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Meanderings of a lost angler: Fred Bonney

Into the Valley: Pioneering Part 2

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I AM NOT really a fair-weather fisherman, but a pet hate of mine is setting up whilst it's peeing down. So, my next visit to the valley was three weeks later, which turned out to be a dry sunny day, sat in the middle of our much reported drought! Roll on the warm, dry days of summer.

The Lake in the Valley
So, so far, we've had rudd and roach to 8ozs, crucian carp to about a pound and common carp to about 10lb.
Arriving at the lake at 4pm and there is a substantial change all-round. The brown stems of the reeds are now bright green and spreading, the lily patch is somewhat larger, the goose population has expanded, with yellow tinted goslings all around and, the Canada's have been joined by eight Greylag geese.
I decided to tackle up in exactly the same way as my first visit and to fish the same method. Although I was concerned that if I got amongst the carp I could be outgunned on 2.5lb Maxima.
This time also, I didn't take along maggots or caster, just hempseed and some BFW 3mm Elips pellets, left over from last seasons barbel fishing. I didn't feel feeding the hoards of rudd with maggots and casters served a great deal of purpose!
So, four hours of jiggling and adjusting, and wishing I'd bought with me some alternative baits (after all, with all this rain, the worms wouldn't have required a great deal of digging, would they?) not a bite, plenty of nibbles from the pesky rudd, but no decent bites.
Just after 8 o'clock I got my first bite, but guess what, it snapped me at the split shot after a short tussle.
Shortly after, having tackled up again, a lovely pale olive male tench of around 2lb succumbed to my plastic grub. My first of the year, and a tench from 'my' lake, great! In fact, as far as I can recall, my first since moving up to Lincolnshire in January 2003.

The reeds were now bright green and spreading
I am a big fan of tench and have not fished for them since moving away from the Milton Keynes AA waters and my PB of 6lb 13ozs. I live in hope, that some monsters lie within this lake, but who knows?
My next cast brings an instant take on the drop. I hit into something really powerful that I just cannot stop ……. It's gone, along with my float.
Make your mind up time Fred!
They've obviously come on the feed; do I continue with my lightweight approach and find myself outgunned or, do I switch tackle, at the risk of putting off everything but the carp? Assuming of course that is what has snapped me on my two visits.
Decision made, I have probably ninety minutes of good light left, so what do I have to lose? I decided to step up my gear, for I assumed that the fish may not have seen tackle for at least three years.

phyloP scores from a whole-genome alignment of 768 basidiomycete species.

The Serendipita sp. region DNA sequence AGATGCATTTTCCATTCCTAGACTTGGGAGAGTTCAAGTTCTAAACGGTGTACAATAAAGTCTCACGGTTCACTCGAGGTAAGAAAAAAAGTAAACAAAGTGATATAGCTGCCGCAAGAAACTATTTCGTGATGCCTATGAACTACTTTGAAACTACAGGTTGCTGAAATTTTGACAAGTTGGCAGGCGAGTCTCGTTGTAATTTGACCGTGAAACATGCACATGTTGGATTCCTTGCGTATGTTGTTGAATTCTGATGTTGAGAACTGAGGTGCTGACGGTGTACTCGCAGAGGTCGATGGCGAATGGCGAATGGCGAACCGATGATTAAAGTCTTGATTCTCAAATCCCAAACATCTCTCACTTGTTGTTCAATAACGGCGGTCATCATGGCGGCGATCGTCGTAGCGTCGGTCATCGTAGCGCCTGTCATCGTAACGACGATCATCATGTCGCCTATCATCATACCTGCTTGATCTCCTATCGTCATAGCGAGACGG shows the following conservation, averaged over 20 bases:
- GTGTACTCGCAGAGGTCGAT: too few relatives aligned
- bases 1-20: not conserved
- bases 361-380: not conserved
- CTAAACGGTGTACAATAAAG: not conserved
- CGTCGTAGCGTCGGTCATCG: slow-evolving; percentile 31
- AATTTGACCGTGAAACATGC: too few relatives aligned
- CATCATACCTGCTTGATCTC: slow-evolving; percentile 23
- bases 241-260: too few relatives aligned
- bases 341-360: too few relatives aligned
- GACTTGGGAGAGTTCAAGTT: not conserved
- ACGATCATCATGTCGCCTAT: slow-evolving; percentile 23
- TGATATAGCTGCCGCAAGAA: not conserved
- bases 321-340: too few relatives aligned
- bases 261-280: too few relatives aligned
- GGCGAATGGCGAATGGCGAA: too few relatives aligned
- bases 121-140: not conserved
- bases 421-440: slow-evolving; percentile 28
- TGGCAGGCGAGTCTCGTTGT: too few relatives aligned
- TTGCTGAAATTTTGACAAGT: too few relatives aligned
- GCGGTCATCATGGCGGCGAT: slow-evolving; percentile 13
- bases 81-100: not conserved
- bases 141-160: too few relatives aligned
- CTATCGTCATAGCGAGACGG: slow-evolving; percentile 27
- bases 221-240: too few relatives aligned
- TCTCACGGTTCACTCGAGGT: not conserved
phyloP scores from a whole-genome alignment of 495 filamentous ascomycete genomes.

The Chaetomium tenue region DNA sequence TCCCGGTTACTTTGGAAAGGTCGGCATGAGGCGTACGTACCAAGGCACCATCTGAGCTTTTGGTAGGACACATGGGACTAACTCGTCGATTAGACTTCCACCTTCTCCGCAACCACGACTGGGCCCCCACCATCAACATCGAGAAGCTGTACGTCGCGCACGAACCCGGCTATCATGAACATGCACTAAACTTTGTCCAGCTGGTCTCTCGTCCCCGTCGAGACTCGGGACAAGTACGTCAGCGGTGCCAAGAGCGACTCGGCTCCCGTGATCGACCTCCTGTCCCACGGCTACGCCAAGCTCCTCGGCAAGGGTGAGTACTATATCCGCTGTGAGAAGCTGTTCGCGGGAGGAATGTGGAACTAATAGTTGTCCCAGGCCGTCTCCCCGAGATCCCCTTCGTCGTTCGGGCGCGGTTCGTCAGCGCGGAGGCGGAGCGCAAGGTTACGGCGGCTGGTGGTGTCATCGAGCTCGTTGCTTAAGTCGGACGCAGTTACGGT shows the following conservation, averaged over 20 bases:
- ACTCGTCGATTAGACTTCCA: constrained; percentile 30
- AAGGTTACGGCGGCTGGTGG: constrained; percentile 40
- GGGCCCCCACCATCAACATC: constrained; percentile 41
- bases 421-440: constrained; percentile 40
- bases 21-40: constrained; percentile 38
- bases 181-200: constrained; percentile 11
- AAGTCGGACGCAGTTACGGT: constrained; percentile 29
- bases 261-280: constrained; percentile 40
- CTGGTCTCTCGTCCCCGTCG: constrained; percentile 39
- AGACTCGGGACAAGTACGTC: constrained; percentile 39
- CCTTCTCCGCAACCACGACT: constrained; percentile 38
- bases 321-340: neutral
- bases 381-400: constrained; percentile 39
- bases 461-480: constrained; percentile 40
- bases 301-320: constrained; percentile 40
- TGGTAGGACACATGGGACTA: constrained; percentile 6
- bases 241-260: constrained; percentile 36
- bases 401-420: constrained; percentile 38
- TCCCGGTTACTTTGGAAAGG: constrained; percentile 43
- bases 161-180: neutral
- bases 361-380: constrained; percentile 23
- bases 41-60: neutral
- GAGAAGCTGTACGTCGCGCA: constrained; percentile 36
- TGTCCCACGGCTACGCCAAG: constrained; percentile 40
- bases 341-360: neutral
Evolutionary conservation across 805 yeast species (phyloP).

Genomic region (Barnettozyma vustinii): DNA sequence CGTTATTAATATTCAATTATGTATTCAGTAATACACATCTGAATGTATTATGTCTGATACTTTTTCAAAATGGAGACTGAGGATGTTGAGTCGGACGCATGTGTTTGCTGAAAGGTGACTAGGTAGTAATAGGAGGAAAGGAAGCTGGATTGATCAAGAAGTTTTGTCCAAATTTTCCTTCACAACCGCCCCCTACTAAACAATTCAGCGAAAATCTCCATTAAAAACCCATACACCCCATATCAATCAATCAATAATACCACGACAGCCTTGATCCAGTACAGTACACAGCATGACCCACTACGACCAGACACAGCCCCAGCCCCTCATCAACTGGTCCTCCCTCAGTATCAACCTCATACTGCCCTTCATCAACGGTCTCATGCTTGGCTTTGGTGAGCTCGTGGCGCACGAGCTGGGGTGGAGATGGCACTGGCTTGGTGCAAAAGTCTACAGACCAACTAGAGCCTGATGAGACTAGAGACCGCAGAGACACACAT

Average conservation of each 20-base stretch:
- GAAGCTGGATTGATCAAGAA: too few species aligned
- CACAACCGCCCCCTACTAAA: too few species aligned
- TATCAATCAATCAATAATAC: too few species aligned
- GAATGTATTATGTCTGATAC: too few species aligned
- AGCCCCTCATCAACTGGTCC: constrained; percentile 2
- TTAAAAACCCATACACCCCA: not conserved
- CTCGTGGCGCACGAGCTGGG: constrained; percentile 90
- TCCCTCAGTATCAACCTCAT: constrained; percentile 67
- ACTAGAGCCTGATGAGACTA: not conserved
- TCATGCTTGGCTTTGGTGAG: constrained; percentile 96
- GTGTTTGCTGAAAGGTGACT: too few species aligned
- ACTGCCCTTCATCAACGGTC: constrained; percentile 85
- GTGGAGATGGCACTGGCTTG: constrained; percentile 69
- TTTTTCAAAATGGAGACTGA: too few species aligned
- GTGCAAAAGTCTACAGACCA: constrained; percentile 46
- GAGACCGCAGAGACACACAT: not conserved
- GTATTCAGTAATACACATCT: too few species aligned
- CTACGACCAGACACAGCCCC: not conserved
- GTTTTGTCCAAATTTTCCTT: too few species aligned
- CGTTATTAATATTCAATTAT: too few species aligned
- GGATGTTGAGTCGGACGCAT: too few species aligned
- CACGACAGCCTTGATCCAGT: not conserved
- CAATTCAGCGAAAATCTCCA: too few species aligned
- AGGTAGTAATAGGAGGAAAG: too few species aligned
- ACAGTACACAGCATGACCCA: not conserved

Out of my Double T sling, I pull my Midi Carp Reach Waggler rod, a prize from the match fishing related angling magazine, probably three years old now and rarely used. This rod has the ability, with the aid of a dolly section, to be used at 15, 17 or, 20 feet. I choose 15 feet, because from experience I know that at a longer length it becomes difficult to use my landing net. On top of that, I'm only fishing about 20ft out.
My reel is another Shimano, the Super Aero 4000R, freshly loaded this morning, with 4lb Maxima, just in case.
Suitably retackled, I start again, but it's gone dead on me. The nagging doubts start to mount, but the signs of bottom feeding fish start again, so I wait, encouraged by the signals.

A common of about 6lb
As I wait the diesel pump, for the trout fattening pool, fires into action, disturbing the tranquillity. Apart that is, from the robins, chaffinches and blackbirds singing their goodnight chorus. The things you have to put up with for the joy of fishing; it's tough. They're back, another straight under bite, a tough tussle and soon in the net, 6lbish of fin perfect common. These fish do give me a great fight for my money and, they certainly know where the reed bed is.
At 10 o'clock I can just about see my float and after six hours fishing it's enough for me. Slightly disappointed I pack up and wend my way home, dodging the dozy pheasants and the even dafter hare that runs along in front of me along the farm track.
As I sit at my keyboard writing this, I wonder if I'm going about this the right way, for a 'pioneer'.
I longed to catch a crucian again, just to see if they are true crucians, and to get your opinions. My photographs taken at the first session downloaded from the camera OK, but I lost them when the system seized on me, having automatically deleted the pictures.
So, has toughening up my tackle thrown away my ability to catch the more wary species? Let's be a bit interactive on this - what would you do?
One thing for certain, I think I am more comfortable fishing from first light, rather than last light, so my next visit will certainly be at the crack of sparrow's fart.
Come on, what do you think? What would you do?

Updated 13-04-2010 at 09:18 by Fred Bonney

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